Our characters faced each other. The battle was joined. After several close rounds, lots of laughter, a great deal of sweat, and exclamations of “You’re toast!” or “Take that,” age indeed triumphed over youth.

More important, I can already tell it will be one of my favorite memories, far more than yet another trip to yet another restaurant. Plus the added bonus is I got to show him he’d still better not mess with his old man. (Of course, I still can’t lift my arms; but I’ll deny it if you tell him.)

About the author: Scott “Q” Marcus is a professional speaker and the CDO of www.ThisTimeIMeanIt.com, a website for people and organizations who are frustrated with making promises and are ready to make a change. Sign up for his free newsletter at the site or friend him at facebook.com/thistimeimeanit. He is also available for coaching and speaking engagements at 707.442.6243 or scottq@scottqmarcus.com.

 
 
He was celebrating four years of sobriety. When I asked how he knew it was time to initially seek help, he said, “I finally realized I had no control over alcohol. I thought about it all the time. I couldn’t wait to drink. I was obsessed with it.” As I listened, I thought, “Substitute the ‘food’ for ‘alcohol,’ and that’s me.” It was one of the triggers in getting me to lose my weight.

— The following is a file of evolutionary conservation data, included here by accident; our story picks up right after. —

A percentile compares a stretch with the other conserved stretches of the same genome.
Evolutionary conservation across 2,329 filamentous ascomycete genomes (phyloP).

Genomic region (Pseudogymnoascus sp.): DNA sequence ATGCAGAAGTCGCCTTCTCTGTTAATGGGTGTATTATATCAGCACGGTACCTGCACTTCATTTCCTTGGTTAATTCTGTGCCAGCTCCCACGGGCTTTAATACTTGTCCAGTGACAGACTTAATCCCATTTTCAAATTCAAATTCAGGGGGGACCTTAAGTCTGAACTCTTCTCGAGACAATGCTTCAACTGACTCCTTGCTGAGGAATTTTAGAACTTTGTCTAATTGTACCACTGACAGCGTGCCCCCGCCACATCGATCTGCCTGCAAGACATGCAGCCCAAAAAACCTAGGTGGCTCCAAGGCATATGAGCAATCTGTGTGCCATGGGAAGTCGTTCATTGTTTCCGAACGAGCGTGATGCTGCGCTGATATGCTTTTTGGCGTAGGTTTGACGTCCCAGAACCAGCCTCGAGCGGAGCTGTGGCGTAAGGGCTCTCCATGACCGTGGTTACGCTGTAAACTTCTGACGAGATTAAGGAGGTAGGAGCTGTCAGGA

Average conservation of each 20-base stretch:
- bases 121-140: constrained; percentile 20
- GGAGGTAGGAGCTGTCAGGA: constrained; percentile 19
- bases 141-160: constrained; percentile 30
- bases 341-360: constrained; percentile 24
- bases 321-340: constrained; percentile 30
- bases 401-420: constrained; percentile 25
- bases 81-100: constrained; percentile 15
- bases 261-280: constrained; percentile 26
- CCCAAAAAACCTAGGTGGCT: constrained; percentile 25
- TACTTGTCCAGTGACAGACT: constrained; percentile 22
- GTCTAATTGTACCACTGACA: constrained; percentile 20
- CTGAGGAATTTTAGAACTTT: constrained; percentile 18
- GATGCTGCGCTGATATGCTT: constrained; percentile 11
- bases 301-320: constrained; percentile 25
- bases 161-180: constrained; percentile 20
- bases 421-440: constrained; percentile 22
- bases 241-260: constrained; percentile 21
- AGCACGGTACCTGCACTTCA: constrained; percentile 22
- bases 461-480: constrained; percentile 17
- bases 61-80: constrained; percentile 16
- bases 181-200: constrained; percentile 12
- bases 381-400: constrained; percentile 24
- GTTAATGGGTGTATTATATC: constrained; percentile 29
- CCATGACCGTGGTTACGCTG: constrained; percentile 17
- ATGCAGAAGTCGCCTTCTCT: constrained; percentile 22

It was also the instant I realized that overeating is every bit as much of an addiction as drugs or alcohol.

We don’t like to think of overeating as an addiction for several reasons. First of all, it’s part of the norm to eat too much. That would make us a country of addicts, and true as that might be, we sure don’t want to admit it. Moreover, there are no age restrictions, you can do it in public, and it’s legal. Eating too much might make you fat, but a cop won’t pull you over for a 300-triglyceride level, it won’t cause you to black out, nor do unwise things you’ll regret with morning’s light.

Merriam-Webster’s Medical Dictionary defines addiction as, “persistent compulsive use of a substance known by the user to be physically, psychologically, or socially harmful.” Let’s be clear; when you’re hiding goodies in your purse, lying on the bed to tighten your belt, or avoiding social gatherings because you’re afraid of the reactions; it’s a safe bet you’ve met the entry qualifications for addicted.

The bigger problem is, unlike the more nefarious addictions, we cannot “just say no.” As difficult as it might be, an alcoholic can swear off booze, and a smoker can refuse cigarettes. We, however, must continue to indulge while learning to set arbitrary, always shifting, sometimes ill defined limits about what constitutes “too far.”

Sure, a half-gallon of ice cream is a pretty clear violation of self-control. One could say the same for a quart, maybe. But where do we draw the line? Is a cup all right? What about two? To the alcoholic, an ounce is too much. For us, where does it start?